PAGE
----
Welcome back to our regular series with certified sleep educator Terry Cralle, MS, RN. In this post, Cralle explains how to put an end to frequent nighttime bathroom visits so you can get uninterrupted sleep.
How often do you wake up at night to use the bathroom after you’ve fallen asleep? Occasionally? Once, twice, three times a night or more? You’re not alone. An estimated 50 million people in the United States wake up two or more times a night to empty their bladders, a condition known as nocturia. Although the majority of people with nocturia are over 60, it’s estimated to affect as many as one in 10 individuals aged 45 or younger. People with severe nocturia may get up as many as five or six times during the night.
While it might seem like it’s just a nuisance, nocturia can wreak serious havoc on your sleep-and your overall wellbeing. A study of 1,214 women demonstrated that nocturia had a significant impact on quality of life in patients who made at least two trips to the bathroom at night. Increased sick leave and lower work productivity have also been reported by people with nocturia.
Among older adults, nocturia increases the chance of falls. Studies have shown that people who make at least two or more trips to the bathroom at night have a greater than twofold increase in the risk of fractures and fall-related fractures. Additionally, a high proportion of falls among elderly hospital patients occur because of nighttime bathroom trips.
Are you sick of waking up during the middle of the night to pee? Here’s what causes nocturia and how to put an end to it.
What causes nocturia?
There are many different causes of nocturia, including:
Urinary tract infection:A urinary tract infection (UTI) can trigger the need to urinate more during the day and as well as at night. You may experience urgency, pain with urination, and/or a fever.
Enlarged prostate:An enlarged prostate is common in older men and can make emptying the bladder difficult. According to one survey of partners of men with benign prostatic enlargement, three-quarters were disturbed more than once a night by their partner, and nearly half reported being tired” the next day as a result of the awakenings.
Excessive fluid intake: octuria can be the result of drinking too many fluids, especially caffeine or alcohol, in the evening hours.
Menopause: he hormonal changes of menopause can contribute to nocturia as women age. (Here’s how to sleep better during menopause.)
Sleep deprivation: anish researchers have found that sleep deprivation can cause nocturia in healthy children. They note that sleep deprivation leads to physiological changes that can result in children having to urinate more frequently overnight.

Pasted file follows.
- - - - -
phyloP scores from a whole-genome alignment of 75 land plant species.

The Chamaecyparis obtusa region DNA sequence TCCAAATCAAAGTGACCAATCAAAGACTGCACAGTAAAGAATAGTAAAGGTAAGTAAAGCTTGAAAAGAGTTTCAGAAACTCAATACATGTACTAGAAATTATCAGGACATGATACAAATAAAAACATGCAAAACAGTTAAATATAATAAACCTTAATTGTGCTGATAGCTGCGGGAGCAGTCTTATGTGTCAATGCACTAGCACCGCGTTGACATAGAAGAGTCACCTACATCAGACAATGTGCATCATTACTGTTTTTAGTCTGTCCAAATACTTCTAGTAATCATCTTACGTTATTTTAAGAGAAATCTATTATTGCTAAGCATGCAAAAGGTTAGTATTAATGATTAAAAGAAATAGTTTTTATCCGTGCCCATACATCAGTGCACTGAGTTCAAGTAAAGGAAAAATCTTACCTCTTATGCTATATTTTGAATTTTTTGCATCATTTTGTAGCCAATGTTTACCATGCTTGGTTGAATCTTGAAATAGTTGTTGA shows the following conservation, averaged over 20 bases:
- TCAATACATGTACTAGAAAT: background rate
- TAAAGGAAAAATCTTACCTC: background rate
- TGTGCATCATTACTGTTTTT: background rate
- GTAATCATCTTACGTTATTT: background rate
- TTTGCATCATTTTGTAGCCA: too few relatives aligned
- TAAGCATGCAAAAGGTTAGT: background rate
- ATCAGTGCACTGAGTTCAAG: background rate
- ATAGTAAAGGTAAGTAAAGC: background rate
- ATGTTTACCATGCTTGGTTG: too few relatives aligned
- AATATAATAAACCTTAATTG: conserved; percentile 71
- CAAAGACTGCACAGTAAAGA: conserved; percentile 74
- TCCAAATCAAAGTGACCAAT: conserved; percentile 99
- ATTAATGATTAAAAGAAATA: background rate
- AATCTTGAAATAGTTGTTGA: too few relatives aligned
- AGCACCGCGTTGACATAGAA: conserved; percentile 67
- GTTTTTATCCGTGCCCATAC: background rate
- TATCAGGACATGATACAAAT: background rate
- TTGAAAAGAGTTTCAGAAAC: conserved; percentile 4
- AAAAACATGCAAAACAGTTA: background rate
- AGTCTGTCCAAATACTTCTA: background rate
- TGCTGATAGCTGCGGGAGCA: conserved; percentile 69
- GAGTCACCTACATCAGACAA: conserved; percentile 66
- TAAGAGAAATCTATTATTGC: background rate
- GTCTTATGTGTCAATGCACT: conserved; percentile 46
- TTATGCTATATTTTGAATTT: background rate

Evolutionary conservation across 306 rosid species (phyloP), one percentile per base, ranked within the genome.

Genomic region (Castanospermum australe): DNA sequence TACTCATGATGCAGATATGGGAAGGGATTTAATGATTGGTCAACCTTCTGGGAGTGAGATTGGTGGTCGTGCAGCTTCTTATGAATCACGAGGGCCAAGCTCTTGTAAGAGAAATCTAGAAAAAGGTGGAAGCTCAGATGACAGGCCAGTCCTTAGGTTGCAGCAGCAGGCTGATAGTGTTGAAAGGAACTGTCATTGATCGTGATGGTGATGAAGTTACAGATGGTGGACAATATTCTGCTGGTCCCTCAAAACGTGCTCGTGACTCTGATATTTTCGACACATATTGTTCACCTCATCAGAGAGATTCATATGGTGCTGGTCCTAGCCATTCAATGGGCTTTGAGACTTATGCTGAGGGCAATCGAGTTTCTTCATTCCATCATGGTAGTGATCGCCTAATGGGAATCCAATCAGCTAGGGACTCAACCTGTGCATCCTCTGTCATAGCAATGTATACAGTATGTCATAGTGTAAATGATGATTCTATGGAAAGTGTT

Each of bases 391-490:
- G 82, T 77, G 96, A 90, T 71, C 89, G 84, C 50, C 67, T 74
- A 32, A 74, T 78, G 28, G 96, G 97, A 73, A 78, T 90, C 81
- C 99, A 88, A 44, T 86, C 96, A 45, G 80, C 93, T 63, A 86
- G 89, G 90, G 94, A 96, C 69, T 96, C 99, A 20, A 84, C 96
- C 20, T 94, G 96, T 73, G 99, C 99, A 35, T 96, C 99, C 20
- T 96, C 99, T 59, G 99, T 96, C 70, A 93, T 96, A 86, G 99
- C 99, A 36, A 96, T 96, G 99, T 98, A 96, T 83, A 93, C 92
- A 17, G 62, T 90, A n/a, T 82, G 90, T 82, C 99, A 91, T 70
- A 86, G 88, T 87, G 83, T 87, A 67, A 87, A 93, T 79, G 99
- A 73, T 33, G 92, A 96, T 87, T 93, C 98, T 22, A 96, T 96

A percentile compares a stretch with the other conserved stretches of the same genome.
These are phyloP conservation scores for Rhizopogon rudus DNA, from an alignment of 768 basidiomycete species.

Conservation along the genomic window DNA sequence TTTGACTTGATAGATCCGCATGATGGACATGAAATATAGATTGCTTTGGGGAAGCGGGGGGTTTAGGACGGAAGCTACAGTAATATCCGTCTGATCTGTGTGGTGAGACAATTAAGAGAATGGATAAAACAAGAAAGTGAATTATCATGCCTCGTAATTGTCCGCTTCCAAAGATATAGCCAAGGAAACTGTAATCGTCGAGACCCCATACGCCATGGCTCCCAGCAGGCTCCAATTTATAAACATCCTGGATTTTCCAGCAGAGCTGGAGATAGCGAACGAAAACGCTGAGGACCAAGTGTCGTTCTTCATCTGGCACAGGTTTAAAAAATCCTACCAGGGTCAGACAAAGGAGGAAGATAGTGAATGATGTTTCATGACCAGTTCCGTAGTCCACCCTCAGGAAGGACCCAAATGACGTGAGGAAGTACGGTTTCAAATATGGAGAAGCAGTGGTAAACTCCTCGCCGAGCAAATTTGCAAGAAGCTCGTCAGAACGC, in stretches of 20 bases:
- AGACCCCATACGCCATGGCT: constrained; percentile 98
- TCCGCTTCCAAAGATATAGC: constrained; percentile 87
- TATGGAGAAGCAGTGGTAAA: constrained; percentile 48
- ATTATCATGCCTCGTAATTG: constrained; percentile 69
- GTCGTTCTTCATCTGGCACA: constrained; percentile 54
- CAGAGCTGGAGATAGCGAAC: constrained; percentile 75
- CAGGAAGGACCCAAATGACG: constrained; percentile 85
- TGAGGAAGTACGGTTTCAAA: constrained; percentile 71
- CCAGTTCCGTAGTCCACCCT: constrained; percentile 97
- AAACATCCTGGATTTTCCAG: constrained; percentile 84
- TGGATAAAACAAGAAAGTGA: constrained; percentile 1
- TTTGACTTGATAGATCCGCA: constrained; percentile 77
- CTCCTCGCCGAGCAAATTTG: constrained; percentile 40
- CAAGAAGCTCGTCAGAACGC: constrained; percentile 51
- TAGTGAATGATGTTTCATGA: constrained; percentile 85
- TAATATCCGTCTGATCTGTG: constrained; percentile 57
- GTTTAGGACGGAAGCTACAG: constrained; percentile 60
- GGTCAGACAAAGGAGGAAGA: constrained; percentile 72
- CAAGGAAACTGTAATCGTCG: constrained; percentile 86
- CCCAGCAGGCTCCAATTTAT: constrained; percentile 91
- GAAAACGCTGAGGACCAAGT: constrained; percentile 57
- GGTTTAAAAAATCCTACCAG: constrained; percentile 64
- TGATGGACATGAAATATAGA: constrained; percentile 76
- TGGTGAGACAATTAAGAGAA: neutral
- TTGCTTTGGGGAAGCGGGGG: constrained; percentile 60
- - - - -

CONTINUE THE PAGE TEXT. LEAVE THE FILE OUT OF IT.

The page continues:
Age: he prevalence of nocturia increases with aging. As many as two-thirds of adults ages 55 to 84 experience nocturia at least a few nights per week. As you get older, bladder function weakens and it becomes harder to hold in urine.
Weight:People who are very heavy have an increased risk for nocturia, more so among women than among men. In men, higher weight is associated with increased prostate size, while in women, higher weight is linked to urinary incontinence.
Sleep disorders including insomnia, restless legs syndrome, and obstructive sleep apnea: hen you have sleep apnea, for example, your body produces atrial natriuretic peptide, a hormone that prompts urination, as it works hard to help you breathe against a closed airway.
Medical conditions like hypertension, heart failure, and diabetes: n the case of diabetes, having high blood glucose levels can trigger your body to eliminate excess glucose via urine.
Related: Grind your teeth at night? Try these tips
How can you stop peeing in the middle of the night?
Curbing nighttime bathroom trips will depend on the cause of your nocturia and may include medications, lifestyle changes, and diagnosis and treatment of untreated or underlying sleep disorders or medical conditions.
Beyond seeking medical attention, try these things to help reduce the need to use the bathroom at night:
Avoid caffeine after lunchtime.
Limit alcohol at night.
Empty your bladder before bed.
Track your habits. Keep a diary for three to seven days, noting your nighttime bathroom trips, daytime fluid intake (type and amount), daytime bathroom trips, any bladder leakage, medications you take, and what time of day you take them. Then share the results with your healthcare provider, who can help identify patterns and, if necessary, suggest treatments.
More from Terry Cralle:
14 Things You Can Do Right Now for Better Sleep Tonight
How to Avoid the Bedtime Procrastination Trap
9 Things in Your Bedroom That Could Be Ruining Your Sleep